The Oscars this weekend will honor movies that millions of people have seen this year. But while not everyone who enjoyed those movies could see the screen, technology enabling blind people to enjoy movies may soon be legally required at your local theater.

Kim Charlson loves going to the movies. Even though she can’t actually see what’s happening. Charlson lost her vision when she was 11 years old.

"Back then, the only description I would get was from mother or father, whispering and telling me what was happening," Charlson said. "And people around us would get annoyed."

Now Charlson’s an advocate for more accessible movies as the president of the American Council of the Blind.

"A lot of people will say, 'Well, why, why do you care about going to the movies? You’re blind, why do you need to have accessible movie experience?’" she said. "And I think what I’ve said all along is, 'Just think of your own life without movies.' And movies are such an important part of our culture and our society, it’s a social experience. And people who are blind want to have that same experience with their friends and family."

They can, thanks to audio technology she holds in her hands.

“I take the headphones and I put them on, so now I’m going to be listening for the description," she said.

In those headphones, a narrator tells her what’s happening on the screen. Here’s an example from "Grand Budapest Hotel":

Descriptive video service, or DVS, is narrated in the pauses, so that it doesn’t interfere with the dialogue.

Seven of the films nominated for Best Picture at this weekend’s Oscars offer audio description. Charlson says she appreciated it in "The Theory of Everything," which dramatizes physicist Steven Hawking’s story, as he faces the neurological disease amyotrophic lateral sclerosis (ALS).

"As the character has the disability progress, he speaks less, there’s more things happening visually, and the description was so important to really understanding the struggles he was going through as his disability progressed,” she said.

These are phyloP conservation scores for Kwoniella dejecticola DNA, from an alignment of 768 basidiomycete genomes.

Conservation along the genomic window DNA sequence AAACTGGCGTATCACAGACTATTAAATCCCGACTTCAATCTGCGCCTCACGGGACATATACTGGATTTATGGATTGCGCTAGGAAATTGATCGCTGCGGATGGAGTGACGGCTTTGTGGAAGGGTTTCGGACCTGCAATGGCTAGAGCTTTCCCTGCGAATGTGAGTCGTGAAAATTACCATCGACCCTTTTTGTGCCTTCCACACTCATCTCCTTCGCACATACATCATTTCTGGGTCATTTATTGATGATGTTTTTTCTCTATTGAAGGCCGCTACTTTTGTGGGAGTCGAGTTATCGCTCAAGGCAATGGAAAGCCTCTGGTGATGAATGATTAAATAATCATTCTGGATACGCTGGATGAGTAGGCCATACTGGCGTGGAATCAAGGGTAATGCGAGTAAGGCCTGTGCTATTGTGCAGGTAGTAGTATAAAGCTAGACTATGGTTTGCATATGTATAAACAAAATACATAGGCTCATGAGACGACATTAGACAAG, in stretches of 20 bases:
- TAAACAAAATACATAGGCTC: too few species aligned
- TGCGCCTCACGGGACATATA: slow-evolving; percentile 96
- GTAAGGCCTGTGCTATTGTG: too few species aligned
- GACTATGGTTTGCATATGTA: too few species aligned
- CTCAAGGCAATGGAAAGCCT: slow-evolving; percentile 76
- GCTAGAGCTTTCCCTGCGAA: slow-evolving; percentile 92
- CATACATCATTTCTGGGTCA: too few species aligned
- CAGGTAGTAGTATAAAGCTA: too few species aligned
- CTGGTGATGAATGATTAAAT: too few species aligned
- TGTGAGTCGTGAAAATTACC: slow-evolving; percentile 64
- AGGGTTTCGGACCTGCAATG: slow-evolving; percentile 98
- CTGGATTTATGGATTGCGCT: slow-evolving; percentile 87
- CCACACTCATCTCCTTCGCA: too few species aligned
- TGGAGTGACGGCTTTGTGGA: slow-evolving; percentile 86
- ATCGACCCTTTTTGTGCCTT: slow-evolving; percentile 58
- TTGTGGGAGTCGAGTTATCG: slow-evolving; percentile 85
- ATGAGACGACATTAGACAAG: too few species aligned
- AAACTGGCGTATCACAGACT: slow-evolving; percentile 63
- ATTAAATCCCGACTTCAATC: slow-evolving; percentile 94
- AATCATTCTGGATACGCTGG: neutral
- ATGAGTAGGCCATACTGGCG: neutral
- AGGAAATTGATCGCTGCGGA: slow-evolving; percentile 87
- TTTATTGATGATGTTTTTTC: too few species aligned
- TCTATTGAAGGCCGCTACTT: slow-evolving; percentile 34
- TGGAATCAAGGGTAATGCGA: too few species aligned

The audio description for "The Theory of Everything" was done by the Media Access Group at WGBH. Production manager Ira Miller says the group started doing audio descriptions for TV shows, and then did it’s first movie in 1997.

"In those early years, we did about six films a year," Miller said. "We had to prove the concept to the theater producers, theater owners, the movie companies."

Audio descriptions have become more common as movie theaters go digital. The descriptions can be embedded in the movie itself, only to be heard by people in the audience with transmitters.

"Today we’re doing over 100 films a year, working with all the major studios," Miller said.

Like this scene, from "Birdman":

The Department of Justice wants to require theaters to offer devices for audio descriptions and for closed captioning based on the number of seats.

“We’re just requiring them that when they offer a film that has captioning and audio description, they choose that version of the film, and then they provide the equipment for the customer to actually access those services,” said Eve Hill, deputy assistant attorney general for civil rights in the U.S. Department of Justice.

The DOJ estimates the cost ranges from $3,000 for each digital screens to $8,000 per analog screen.

The National Association of Theater Owners says the DOJ proposal is too expensive.

Juliet Goodfriend of the Bryn Mawr Film Institute says smaller, independent, theaters are especially concerned.

“For some of the independent theaters that have these big, old, marvelous movie palaces with 800 to 1,000 seats, you would think there would be a lot of people in them on many occasions, but that rarely happens that you fill up," Goodfriend said. "And even if you were to fill up, the concept that all of them would want hearing assistance is very unrealistic. Or any of these devices.”

The DOJ will issue a final rule in the fall. No matter what it winds up being, Charlson says accessibility should be standard practice for all movies.

"If accessibility can be part of the game plan right from the beginning, it’s going to benefit everybody," she said. "It will cost less money, it will be there for the community to use and to have access to the movies that are created, that are part of our culture, that everybody’s enjoying."

Watch the Greater Boston segment: